The ‘Useful Idiots’: How These British Academics Helped Russia Deny War Crimes At The UN
A group of British academics has sparked “wide and serious concern” among diplomats after its work was used by Russia to accuse humanitarian workers in Syria of staging war crimes.
A European diplomat this week joined Amnesty International in condemning the work of the Working Group on Syria, Propaganda and Media (WGSPM), saying its members were either “unwittingly and naively acting as agents of propaganda for the Russians, or actively support[ing] Russian disinformation.”
None of the academics – one of whom left his job last year after it emerged he was a supporter of 9/11 conspiracy theories – is an expert in the Middle East, Syria or chemical weapons, and the group has previously been accused of “whitewashing war crimes.”
Yet speaking at the United Nations Security Council last week, a senior Russian official praised the “recognized experts and reputable scientists” of the WGSPM, citing their work as he claimed a chemical weapons attack in 2018 never happened.
The same day, another Russian official tweeted a link to the group’s work that accuses the civilian search and rescue group the White Helmets of being “actively involved” in murdering civilians to frame the Syrian government.
There is no reliable evidence to support the theory and an investigation by the globally recognized Organisation for the Prohibition of Chemical Weapons (OPCW) concluded that a chemical attack did occur.
Although not mandated to attribute blame, the report found chlorine gas was released from two canisters that had been dropped from the air. Syrian government and Russian forces are the only ones equipped with aircraft meaning opposition forces could not have carried out the attack.
A European diplomat told HuffPost UK: “There is wide and serious concern about the extent to which academics in the WGSPM appear to be pursuing issues which so closely overlay with Russian lies and propaganda, particularly on the use of chemical weapons in Syria.
“Russia appears to be using these academics to amplify and bolster their own disinformation, particularly to undermine the OPCW and divert attention from their own activities.
“It is unclear whether these academics are unwittingly and naively acting as agents of propaganda for the Russians – or they actively support Russian misinformation.
“Either way, it is difficult to see how their involvement with WGSPM is compatible with having any official role in academia.”
The WGSPM counts a number of academics among its members including professors Tim Hayward and Paul McKeigue of the University of Edinburgh, Professor David Miller of the University of Bristol and Dr Tara McCormack of the University of Leicester.
It was established in 2017 by Piers Robinson, who used to teach at Sheffield University but left last year after HuffPost UK reported he was a supporter of 9/11 conspiracy theories.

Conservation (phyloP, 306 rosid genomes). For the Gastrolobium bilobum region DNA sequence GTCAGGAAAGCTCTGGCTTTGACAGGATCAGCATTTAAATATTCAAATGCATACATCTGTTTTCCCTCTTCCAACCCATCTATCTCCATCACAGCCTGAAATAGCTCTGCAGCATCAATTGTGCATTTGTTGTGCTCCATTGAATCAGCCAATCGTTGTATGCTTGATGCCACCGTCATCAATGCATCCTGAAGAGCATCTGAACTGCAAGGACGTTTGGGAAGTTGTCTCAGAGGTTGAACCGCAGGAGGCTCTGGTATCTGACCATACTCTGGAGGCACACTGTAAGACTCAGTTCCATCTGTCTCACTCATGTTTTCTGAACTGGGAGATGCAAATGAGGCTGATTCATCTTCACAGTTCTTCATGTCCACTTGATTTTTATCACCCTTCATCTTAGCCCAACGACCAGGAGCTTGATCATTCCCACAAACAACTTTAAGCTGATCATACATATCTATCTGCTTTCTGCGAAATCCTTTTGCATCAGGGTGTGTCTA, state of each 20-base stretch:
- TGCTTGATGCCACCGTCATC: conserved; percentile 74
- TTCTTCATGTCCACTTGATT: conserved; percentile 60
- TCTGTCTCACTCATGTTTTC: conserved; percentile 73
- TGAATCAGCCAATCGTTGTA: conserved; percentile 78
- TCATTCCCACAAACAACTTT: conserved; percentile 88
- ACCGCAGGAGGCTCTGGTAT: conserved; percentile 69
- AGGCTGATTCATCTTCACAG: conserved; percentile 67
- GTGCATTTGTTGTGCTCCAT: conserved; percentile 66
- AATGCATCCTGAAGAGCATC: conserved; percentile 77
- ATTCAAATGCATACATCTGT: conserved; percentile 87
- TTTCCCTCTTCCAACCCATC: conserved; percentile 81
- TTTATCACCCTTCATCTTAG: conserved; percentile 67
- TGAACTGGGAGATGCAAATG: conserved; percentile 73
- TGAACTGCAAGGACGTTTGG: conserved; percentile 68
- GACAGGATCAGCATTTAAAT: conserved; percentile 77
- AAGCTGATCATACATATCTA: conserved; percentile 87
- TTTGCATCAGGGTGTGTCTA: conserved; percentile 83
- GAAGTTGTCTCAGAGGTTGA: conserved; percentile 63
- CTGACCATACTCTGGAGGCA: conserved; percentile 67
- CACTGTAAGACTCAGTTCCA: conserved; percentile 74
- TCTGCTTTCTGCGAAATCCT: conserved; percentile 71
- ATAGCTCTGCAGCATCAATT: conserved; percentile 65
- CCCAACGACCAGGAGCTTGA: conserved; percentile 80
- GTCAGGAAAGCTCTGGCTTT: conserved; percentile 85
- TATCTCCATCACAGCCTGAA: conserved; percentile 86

Robinson told HuffPost at the time that his “decision to leave […] was based on a number of reasons relating to both professional goals and personal circumstances,” and that he was not “criticized or pressured to leave by the university because of my research or public statements.”
Shadi Hamid, senior fellow and Middle East expert at the Brookings Institute thinktank, told HuffPost UK: “These academics don’t know enough about the Middle East to be able to sort through what is real and what is not real.
“And because these people don’t know a lot about the Middle East, they are susceptible to these kinds of bonkers ideas.”
The WGSPM has published a number of papers that all echo Russian disinformation lines and suggest western governments or those working for them are actually responsible for events such as the Skripal poisoning.
How did it start?
Some 40 people were killed in a chemical weapons attack in the Syrian town of Douma in April 2018.
Shortly afterwards, the WGSPM set about trying to prove it had been staged by the White Helmets as a means of justifying the U.S., UK and French missile strikes against the Assad government that had followed.
Eliot Higgins of the investigative website Bellingcat told HuffPost UK: “It’s a theory without any evidence to support it. The ‘working group’ are just useful idiots.
“This kind of denial of war crimes in Syria – it’s like saying vaccines cause autism, or that 9/11 was an inside job.
“It’s insane and the fact their universities still employ them is embarrassing for their universities.”
Why does the Working Group believe the chemical attack didn’t happen?
The WGSPM does not provide any video, picture or documentary evidence to support its theory. Instead, its central argument — which it describes as “[t]he clearest evidence that the White Helmets were actively involved in managing
a massacre of civilians” — rests on a separate attack in 2017 which it argues Syrian jets could not have carried out because of its location. (The OPCW disagrees.)
The Working Group, at something of a stretch, then concludes that “the only possible alternative” is for the White Helmets to have been actively involved in “managing a massacre.”
The WGSPM’s claim that the OPCW report is wrong eschews experts and instead relies heavily on a number of dubious sources, many that the academics came across via Twitter, including: